DIY Lace & Denim Vest! Earlier this summer I went to Anthropologie and noticed a denim vest with lace on the back. I thought it was sooooo cute, but didn't want to pay $118 for it. Especially when I was eager to make the vest myself! I was curious to see if I could produce a version of the idea that was tweaked to my personal style.
This project was so. much. fun. Here's how it was done!
First, I needed the basics - a good base for the vest and some lace!
I went to the thrift store and found a denim jacket and a lace dress.
The jacket was $4 and the dress was $2. Even better - I think the jacket was brand new because it still had extra buttons attached!
As a side note - the dress looks pretty in this picture, but it was stained and falling apart. It was the perfect piece to recycle into something new. Also, I made sure to wash both pieces before getting started.
Next, I took the sleeves off of the jacket to turn it into a vest. Have you ever cut into jean? It is so satisfying!
I made sure to cut it right before the stitching for the arm. That way the whole thing wouldn't unravel! I am completely fine with it looking a bit frayed before the hem - I actually prefer this look because it gives it a bit of character.
Next thing was to get the lace prepped!
I cut the lace away from the lining so I would have a large piece to work with.
Then, I cut a square out of the back of the denim vest.
I decided to have the piece of lace entirely on the outside of the jacket (rather than just sew it on the inside and have it peek through the square). One reason I was drawn to the Anthropologie vest was because of the texture outside of the denim.
Here's where I made a mistake, though. I did a simple stitch on the inside of the jacket to tack the lace in place. BUT, I did stitching that was even all along the inside. So, it looked like this:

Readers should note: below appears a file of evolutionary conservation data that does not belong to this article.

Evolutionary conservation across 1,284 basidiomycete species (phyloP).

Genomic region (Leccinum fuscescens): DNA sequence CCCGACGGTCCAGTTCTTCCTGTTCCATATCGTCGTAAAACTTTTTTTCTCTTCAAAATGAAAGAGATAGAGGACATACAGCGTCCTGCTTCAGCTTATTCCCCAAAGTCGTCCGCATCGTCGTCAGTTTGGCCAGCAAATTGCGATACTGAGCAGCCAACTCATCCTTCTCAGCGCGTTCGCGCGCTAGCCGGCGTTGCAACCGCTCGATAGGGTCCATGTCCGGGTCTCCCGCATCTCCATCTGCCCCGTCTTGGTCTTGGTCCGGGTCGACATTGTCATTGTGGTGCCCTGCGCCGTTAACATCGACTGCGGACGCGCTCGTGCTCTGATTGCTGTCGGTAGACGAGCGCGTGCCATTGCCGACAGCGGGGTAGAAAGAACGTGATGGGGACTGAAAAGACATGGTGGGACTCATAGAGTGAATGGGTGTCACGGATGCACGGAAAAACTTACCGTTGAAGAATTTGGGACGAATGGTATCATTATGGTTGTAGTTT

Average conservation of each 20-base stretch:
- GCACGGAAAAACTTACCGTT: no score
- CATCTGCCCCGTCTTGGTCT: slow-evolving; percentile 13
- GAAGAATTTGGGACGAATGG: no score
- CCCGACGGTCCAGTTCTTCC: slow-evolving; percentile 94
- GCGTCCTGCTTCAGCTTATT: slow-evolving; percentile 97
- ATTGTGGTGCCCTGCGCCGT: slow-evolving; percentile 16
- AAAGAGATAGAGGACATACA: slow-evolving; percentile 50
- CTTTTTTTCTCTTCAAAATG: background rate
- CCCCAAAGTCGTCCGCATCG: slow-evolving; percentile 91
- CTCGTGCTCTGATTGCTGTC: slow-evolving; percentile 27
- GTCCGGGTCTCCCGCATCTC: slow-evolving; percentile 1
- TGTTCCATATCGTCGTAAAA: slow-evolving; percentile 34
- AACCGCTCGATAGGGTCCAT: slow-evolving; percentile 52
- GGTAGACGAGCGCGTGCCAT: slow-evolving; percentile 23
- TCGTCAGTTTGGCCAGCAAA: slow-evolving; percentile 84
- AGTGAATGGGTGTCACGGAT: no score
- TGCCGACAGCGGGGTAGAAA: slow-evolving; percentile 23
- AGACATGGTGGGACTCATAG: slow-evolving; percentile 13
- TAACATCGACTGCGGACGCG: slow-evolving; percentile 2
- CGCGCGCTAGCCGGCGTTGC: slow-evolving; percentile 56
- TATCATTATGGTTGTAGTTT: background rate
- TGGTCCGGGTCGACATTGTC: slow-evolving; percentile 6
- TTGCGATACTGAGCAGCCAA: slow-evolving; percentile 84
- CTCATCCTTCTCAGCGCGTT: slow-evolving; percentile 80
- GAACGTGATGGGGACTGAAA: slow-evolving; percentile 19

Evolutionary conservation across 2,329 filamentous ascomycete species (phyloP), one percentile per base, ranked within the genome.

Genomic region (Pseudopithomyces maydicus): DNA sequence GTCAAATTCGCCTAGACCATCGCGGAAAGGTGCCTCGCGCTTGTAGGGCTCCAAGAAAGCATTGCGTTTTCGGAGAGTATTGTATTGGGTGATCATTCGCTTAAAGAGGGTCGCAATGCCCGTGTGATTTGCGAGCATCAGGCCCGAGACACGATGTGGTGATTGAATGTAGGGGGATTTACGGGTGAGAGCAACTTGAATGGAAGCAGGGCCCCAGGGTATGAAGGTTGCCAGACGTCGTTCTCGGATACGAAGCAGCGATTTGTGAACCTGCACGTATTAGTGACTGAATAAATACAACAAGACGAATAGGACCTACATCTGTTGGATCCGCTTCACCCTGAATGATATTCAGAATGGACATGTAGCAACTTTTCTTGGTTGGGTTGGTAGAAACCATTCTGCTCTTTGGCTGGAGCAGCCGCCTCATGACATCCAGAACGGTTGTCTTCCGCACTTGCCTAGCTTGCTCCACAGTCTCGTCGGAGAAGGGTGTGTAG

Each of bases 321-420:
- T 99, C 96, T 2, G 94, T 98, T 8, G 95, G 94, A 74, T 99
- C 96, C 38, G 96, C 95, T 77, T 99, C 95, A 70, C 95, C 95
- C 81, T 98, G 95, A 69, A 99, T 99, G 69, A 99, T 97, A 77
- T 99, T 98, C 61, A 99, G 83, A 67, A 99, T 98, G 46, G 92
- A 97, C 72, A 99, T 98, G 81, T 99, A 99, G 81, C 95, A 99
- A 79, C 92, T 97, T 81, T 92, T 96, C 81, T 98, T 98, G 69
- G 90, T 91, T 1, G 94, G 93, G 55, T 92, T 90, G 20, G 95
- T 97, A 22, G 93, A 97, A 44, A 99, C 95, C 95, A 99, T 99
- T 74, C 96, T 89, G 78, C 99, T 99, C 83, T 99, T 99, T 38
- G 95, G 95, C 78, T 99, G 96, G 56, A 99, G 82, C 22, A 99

When I turned it around, though, the stitching went through the roses and didn't look so great.
So, I pulled all the stitching out and tried again. I learned that when the stitching went through the netting versus the actual roses the final product looked a lot cleaner.
I flipped the vest to the outside and cut the lace so I would keep some of the roses.
Finally, I cleaned around the edges a bit. Then, I placed 1 small stitch in the 2 bottom / side / top roses. This was to keep all of the lace in place.
Here is the final product!
From the front -
And, from the back:
I loved, loved, loved this project. It took me a couple of hours (mostly because I didn't know what I was doing and was making it up as I went along). But, now that I have a process, I could probably knock it out in about 45 minutes.
If you have any sewing skills whatsoever I bet you could figure out a more sophisticated way of making this vest! My sewing skills are enough to string things together, but that's about it! If you know of a way to improve upon this idea, please feel free to comment below!
This project would be great for a tween / teen, too. If you have one in your life and would like to do something artsy-craftsy this would be a fun activity to work on together.
This vest was originally $118 (as of today, it's on sale for $60), but I made it for $6. Totally worth it!